In a year of reduced physical fundraising, it has become crucial to flex events so they can go ahead while maintaining the same level of impact to capture the public’s attention. Storytelling lived experiences through video is one approach you can consider for conveying your message.
Coffee Morning is Macmillan Cancer Support’s flagship fundraising event, dedicated to bringing people together over a cuppa to raise vital funds for people affected by cancer. As a result of Covid-19, last year’s event was facing a staggering 71% income drop, meaning it was vital for us to inspire the public to do whatever it took to get involved.
Due to the anticipated fundraising income loss caused by Covid-19, it was more important than ever for people to understand why Macmillan’s support is so vital. Here is how we achieved it.
Stories behind Coffee Morning
To encourage as many people as possible to participate in Coffee Morning, we launched a series of short films featuring a cast of famous British actors; Sue Johnston, Himesh Patel, Emilia Fox, Cel Spellman and Nina Sosanya. The emotive three-minute films showed the actors bringing to life the real stories of Macmillan professionals and people affected by cancer. The films were launched with a message from Macmillan’s Patron, HRH The Prince of Wales, which helped us secure coverage.
Working with actors to tell the stories of real people with lived experience was something we had never done before, and we wanted to do something very special to mark 30 years of the event. Each of the actors involved were committed to sharing the stories in an emotive way that would showcase the vital support our charity offers across the UK. The cause is particularly close to the hearts of some of the famous faces that were involved, including The Royle Family favourite Sue Johnston, whose father was cared for by Macmillan nurses and Cold Feet and White Lines’ actor Cel Spellman, who experienced our support first-hand, following his grandmother’s cancer diagnosis.
The five people whose stories were being told also appeared alongside the celebrities featured in the films. They were very happy for their stories to be told in this way, and it was a great finale to each film to reveal the real person behind the story being told. It was hugely important to us that they played a vital part in the film series and we worked closely with them throughout the production of the films. For example, each individual worked with our director on the scripts to ensure their story was being portrayed authentically and in the way that they wanted their experience to be told.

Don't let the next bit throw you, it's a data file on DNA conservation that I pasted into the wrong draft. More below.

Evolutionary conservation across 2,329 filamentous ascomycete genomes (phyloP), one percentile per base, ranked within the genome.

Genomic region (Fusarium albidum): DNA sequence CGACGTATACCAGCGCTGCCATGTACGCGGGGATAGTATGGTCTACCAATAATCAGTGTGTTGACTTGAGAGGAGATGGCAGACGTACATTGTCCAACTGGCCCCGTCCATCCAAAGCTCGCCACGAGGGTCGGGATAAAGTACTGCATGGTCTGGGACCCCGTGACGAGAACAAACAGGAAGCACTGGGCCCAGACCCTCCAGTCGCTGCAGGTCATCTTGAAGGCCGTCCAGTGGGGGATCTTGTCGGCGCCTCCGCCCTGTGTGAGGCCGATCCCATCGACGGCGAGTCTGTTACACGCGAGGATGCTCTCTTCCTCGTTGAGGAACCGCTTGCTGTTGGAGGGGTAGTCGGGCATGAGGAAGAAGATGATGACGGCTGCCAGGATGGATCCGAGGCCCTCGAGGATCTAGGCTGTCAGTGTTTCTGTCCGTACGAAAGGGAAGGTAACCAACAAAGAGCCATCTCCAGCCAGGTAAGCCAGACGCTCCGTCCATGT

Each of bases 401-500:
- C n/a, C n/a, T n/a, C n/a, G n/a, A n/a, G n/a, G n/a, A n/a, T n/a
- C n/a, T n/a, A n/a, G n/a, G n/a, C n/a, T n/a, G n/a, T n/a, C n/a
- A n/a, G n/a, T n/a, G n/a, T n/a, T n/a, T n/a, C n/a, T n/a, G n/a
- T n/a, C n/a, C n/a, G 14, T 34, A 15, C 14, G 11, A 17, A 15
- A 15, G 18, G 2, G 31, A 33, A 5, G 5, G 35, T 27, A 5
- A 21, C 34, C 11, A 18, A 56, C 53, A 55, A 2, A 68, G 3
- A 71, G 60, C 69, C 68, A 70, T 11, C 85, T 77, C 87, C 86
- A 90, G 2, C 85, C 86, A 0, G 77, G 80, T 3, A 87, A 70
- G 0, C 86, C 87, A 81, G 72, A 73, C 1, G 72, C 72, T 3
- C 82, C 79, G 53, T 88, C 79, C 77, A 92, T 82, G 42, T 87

Accepting this time was a little different
In response to Covid-19, we changed the format of Coffee Morning for the first time in 30 years. To ensure as many people as possible were able to get involved, we encouraged supporters to take part in a way that suited them best whilst adhering to government guidelines. These included:
- Hosting a socially distanced Coffee Morning safely from their doorstep
- Setting up a virtual Coffee Morning online
- Donating online and raising a mug with a selfie for people living with cancer
- Taking on an exciting new challenge altogether, such as doing a sponsored run, walk or cycle
Staying true to the story
When sharing personal stories, it is always so important for us to ensure we are being true to their word and considerate of any elements of their story they would rather not share. We ensured they were comfortable with the final films and the way their stories were represented.
Due to Covid-19 restrictions, we were required to shoot the short films in a safe and socially distanced environment; our actors and people whose stories were being told were each filmed separately. Along with adhering to restrictions, shooting the actors separately also allowed us to create films that felt personal and intimate.
A response that exceeded expectations
Sharing the stories of people’s unique experiences allows us to illustrate how the money raised through Coffee Morning will support thousands of people affected by cancer. Telling their stories through the voices of famous faces, allowed us to share their stories in a surprising and unique way that would subvert expectations and gain attention. Running them as a series allowed us to illustrate the impact of Macmillan’s vital work and why public donations, which provide 98% of Macmillan’s income, were needed more than ever this Coffee Morning.
We had a fantastic response to the films, they helped us generate editorial coverage in the week running up to the day itself and received excellent engagement when shared across our own social channels.
Despite the impact of Covid-19, it’s been fantastic to still see so many people come together to raise a cuppa for Coffee Morning and help to raise vital funds for Macmillan Cancer Support. We hope this will encourage you to look at using video in your storytelling.
For more advice on all things video join us for our Video for Charities Conference